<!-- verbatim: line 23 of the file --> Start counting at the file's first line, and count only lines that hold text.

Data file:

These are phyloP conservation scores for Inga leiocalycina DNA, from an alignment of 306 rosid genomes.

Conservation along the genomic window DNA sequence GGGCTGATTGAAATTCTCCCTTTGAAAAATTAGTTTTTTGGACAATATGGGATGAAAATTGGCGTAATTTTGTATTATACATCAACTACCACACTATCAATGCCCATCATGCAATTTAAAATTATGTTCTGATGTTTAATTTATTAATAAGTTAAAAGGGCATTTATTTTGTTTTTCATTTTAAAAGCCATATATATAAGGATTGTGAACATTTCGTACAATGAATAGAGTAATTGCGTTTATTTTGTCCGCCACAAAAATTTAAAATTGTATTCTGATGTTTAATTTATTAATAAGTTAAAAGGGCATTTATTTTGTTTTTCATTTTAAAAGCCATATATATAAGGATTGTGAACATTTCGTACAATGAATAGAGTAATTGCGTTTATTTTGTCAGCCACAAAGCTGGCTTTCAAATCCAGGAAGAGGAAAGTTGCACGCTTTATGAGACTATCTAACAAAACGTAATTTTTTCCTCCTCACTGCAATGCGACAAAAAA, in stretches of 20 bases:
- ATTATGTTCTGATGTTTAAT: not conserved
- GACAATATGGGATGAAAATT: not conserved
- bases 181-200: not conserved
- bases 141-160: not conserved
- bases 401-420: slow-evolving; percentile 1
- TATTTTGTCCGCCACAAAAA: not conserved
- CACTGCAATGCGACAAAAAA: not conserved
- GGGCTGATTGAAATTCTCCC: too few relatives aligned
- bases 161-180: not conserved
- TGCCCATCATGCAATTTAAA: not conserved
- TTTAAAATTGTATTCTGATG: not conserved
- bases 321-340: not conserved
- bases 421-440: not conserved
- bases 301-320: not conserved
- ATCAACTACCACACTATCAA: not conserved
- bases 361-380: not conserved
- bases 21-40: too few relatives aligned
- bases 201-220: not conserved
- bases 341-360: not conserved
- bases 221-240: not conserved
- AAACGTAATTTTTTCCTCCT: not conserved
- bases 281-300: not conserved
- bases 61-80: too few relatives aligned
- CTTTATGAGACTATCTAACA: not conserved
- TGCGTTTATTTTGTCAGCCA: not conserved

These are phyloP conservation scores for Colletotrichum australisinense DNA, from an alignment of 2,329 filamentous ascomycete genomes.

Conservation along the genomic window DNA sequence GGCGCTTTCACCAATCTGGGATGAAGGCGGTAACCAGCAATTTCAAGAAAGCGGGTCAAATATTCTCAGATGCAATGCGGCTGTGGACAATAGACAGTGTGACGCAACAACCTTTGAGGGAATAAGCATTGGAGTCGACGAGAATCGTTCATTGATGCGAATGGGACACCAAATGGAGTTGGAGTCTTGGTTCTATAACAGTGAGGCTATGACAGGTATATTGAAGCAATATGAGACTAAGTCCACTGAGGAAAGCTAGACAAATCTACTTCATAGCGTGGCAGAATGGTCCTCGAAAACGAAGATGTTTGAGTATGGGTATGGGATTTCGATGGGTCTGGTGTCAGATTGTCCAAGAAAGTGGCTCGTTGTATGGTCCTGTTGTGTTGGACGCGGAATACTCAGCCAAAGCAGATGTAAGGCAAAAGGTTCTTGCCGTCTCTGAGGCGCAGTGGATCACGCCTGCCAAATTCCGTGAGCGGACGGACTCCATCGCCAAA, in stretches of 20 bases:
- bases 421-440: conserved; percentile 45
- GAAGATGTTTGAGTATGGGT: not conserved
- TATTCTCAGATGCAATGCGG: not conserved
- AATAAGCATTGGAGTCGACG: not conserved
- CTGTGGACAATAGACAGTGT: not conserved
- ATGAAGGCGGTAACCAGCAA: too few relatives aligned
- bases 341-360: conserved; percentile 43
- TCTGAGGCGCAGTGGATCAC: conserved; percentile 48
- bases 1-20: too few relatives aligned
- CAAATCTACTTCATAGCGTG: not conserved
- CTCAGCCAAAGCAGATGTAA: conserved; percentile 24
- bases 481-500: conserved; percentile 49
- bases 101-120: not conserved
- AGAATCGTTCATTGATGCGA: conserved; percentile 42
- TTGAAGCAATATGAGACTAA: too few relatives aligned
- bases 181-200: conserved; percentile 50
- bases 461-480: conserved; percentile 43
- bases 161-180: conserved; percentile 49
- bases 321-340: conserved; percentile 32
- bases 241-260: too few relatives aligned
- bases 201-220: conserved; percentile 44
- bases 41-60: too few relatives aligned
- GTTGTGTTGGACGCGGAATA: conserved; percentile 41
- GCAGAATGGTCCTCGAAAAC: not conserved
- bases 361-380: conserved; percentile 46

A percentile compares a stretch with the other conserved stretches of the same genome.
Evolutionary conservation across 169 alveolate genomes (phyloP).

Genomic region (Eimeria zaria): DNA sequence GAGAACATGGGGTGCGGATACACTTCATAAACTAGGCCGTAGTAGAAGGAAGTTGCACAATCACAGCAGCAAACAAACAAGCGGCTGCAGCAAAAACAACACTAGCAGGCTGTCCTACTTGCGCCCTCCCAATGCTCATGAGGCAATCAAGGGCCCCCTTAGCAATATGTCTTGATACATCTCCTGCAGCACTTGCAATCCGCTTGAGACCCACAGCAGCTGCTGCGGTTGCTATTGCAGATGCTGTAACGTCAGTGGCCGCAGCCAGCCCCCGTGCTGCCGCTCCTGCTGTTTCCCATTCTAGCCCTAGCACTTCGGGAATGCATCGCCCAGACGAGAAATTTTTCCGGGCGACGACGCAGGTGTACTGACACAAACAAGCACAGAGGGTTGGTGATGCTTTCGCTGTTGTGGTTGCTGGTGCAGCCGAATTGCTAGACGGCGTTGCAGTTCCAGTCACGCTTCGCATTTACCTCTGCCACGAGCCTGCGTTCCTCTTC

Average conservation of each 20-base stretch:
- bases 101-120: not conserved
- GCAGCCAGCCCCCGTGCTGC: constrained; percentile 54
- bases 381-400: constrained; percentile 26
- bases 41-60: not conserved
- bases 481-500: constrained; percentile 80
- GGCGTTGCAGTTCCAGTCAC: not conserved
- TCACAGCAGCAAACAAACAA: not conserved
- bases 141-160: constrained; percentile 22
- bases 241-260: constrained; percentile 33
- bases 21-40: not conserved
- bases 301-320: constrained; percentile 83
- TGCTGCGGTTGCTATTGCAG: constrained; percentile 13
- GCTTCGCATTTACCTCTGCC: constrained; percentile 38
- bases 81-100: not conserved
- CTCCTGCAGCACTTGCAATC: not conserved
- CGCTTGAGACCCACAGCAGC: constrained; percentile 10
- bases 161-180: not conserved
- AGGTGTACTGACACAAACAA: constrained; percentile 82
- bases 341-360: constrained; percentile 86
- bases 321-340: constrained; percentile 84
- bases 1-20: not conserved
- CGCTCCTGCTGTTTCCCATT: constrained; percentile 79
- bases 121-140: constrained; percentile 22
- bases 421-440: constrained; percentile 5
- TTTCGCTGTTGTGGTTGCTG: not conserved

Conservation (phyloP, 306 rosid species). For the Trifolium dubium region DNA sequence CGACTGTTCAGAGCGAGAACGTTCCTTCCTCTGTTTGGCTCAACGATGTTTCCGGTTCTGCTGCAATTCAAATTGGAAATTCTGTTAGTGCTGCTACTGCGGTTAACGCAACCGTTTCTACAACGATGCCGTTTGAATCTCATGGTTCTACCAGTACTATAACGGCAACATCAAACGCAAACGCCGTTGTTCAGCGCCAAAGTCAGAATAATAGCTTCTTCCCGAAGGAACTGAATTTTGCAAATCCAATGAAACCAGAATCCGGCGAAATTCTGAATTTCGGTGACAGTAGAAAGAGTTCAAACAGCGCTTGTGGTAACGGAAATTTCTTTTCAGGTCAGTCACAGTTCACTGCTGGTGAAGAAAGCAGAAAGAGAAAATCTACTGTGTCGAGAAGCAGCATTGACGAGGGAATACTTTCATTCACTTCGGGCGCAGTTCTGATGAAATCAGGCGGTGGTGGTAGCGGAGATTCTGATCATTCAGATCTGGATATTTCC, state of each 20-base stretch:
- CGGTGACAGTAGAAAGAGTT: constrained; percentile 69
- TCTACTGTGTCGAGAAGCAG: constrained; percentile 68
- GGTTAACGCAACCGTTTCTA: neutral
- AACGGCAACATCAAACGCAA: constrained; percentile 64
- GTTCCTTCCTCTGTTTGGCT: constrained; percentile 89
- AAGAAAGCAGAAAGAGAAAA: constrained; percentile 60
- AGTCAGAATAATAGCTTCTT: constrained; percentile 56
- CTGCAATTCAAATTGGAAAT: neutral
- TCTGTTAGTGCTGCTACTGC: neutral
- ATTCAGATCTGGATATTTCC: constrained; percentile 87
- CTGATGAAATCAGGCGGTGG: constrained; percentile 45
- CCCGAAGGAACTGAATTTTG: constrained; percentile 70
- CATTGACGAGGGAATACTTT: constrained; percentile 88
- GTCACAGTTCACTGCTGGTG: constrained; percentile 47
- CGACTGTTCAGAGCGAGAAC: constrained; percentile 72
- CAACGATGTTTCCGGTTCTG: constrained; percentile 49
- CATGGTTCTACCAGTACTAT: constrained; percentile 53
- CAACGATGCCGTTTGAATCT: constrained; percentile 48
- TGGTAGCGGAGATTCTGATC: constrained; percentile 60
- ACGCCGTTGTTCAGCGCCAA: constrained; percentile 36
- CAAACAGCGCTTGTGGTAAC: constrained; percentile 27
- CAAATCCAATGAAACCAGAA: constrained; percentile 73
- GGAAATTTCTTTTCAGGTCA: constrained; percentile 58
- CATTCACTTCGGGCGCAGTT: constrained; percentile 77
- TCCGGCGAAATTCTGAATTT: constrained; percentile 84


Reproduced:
- AAACGTAATTTTTTCCTCCT: not conserved